Histoplasmosis: Be Safe Around Bird or Bat Poop!
Histoplasmosis is a fungal infection that can affect anyone. Learning about histoplasmosis can help you stay healthy and recognize symptoms early if you do get the infection.
Histoplasmosis is caused by Histoplasma, a fungus that lives in the soil, particularly where there’s a large amount of bird or bat poop. The infection ranges from mild to life-threatening. It can be misdiagnosed because its symptoms are similar to those of other illnesses. Here are some important things to know about histoplasmosis.
Common symptoms can lead to delayed diagnosis
Symptoms of histoplasmosis include:
- Fatigue (extreme tiredness)
- Chest pain
- Body aches
These symptoms usually appear between 3 and 17 days after breathing in the fungus. Because the symptoms are similar to those of other diseases, patients can experience delays in getting correctly diagnosed and treated.
Some people can develop severe histoplasmosis. These people include people who have health problems or take medicines that lower the body’s ability to fight germs and sickness (or people with weakened immune systems), and people who are exposed to a large amount of the fungus. A severe infection must be treated with prescription antifungal medicine.
However, most people who breathe in the fungus that causes histoplasmosis do not have symptoms, or only have mild symptoms. Some people never know they’ve had histoplasmosis until a CT scan, X-ray, or other imaging test shows spots on their lungs. These spots can look identical to lung cancer, leading to unnecessary costs and emotional stress associated with finding the right diagnosis.
If you have symptoms and suspect that you might have histoplasmosis, ask your doctor to test you for it.
How it spreads: from soil to lungs
In the United States, the fungus that causes histoplasmosis mainly lives in soil in the central and eastern states, especially areas around the Ohio and Mississippi River valleys. However, it’s also present in other U.S. states, likely in small pockets that offer the right growing conditions. The fungus also lives in parts of Central and South America, Africa, Asia, and Australia. People can get histoplasmosis by breathing in the fungus from the air in these areas. Histoplasmosis does not spread from person to person.
How to stay healthy
It can be difficult to avoid breathing in the fungus that causes histoplasmosis in areas where it’s common in the environment. In those areas, people who have weakened immune systems should consider avoiding activities associated with getting histoplasmosis, such as:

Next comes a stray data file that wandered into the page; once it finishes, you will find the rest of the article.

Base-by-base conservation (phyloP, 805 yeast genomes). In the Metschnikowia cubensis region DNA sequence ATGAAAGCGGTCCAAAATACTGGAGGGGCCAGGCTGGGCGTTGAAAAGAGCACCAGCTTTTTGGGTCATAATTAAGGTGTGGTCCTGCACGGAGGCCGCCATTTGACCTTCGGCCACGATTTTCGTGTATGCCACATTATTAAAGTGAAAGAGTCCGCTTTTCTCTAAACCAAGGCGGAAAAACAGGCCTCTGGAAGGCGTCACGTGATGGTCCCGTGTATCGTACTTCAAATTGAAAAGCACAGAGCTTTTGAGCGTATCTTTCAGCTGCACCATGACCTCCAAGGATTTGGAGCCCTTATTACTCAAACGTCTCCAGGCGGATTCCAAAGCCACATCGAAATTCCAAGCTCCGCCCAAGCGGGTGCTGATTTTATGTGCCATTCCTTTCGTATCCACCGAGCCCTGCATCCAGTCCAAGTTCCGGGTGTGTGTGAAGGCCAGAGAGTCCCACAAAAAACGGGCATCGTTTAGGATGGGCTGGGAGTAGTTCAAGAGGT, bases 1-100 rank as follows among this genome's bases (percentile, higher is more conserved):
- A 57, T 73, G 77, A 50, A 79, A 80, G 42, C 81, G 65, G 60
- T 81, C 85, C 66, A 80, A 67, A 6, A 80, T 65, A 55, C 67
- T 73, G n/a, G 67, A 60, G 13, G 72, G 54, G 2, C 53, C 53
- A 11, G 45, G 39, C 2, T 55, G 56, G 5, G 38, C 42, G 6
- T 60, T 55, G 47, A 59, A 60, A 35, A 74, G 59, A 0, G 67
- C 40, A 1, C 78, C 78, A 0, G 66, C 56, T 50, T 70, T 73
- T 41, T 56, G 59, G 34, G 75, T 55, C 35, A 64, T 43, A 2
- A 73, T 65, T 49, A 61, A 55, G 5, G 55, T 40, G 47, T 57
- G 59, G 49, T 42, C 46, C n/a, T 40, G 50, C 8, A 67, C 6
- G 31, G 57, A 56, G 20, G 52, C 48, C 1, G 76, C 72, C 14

- Disturbing a large amount of bird or bat poop
- Cleaning, remodeling, or tearing down old buildings
- Exploring caves
Large amounts of bird or bat poop should be cleaned up by a professional company that specializes in handling hazardous waste. A small amount of bird or bat poop on a hard surface is much less likely to spread histoplasmosis than a larger amount around soil or plants.
Before starting a job or activity where there’s a possibility of being exposed to the fungus that causes histoplasmosis, consult the document Histoplasmosis: Protecting Workers at Risk pdf icon[PDF – 39 pages].
It’s important to know that people can also get histoplasmosis without being exposed to bird or bat poop.
Awareness is key
Diego Caceres, a CDC microbiologist, sharing research on diagnosis and testing of histoplasmosis at the Histoplasmosis in the Americas Conference in Manaus, Brazil.
In areas where the fungus that causes histoplasmosis is common, it’s difficult to completely avoid being exposed to it. That’s why knowing about histoplasmosis is one of the most important ways to avoid delays in diagnosis and treatment.
Greater awareness about histoplasmosis is needed in the United States and around the world. In Latin America and the Caribbean, histoplasmosis is one of the most common infections among people living with HIV. There, about 1 in 3 people with HIV who get histoplasmosis die from this condition. Learn more about CDC’s work to prevent deaths due to histoplasmosis by improving diagnosis and increasing access to lifesaving antifungal medications.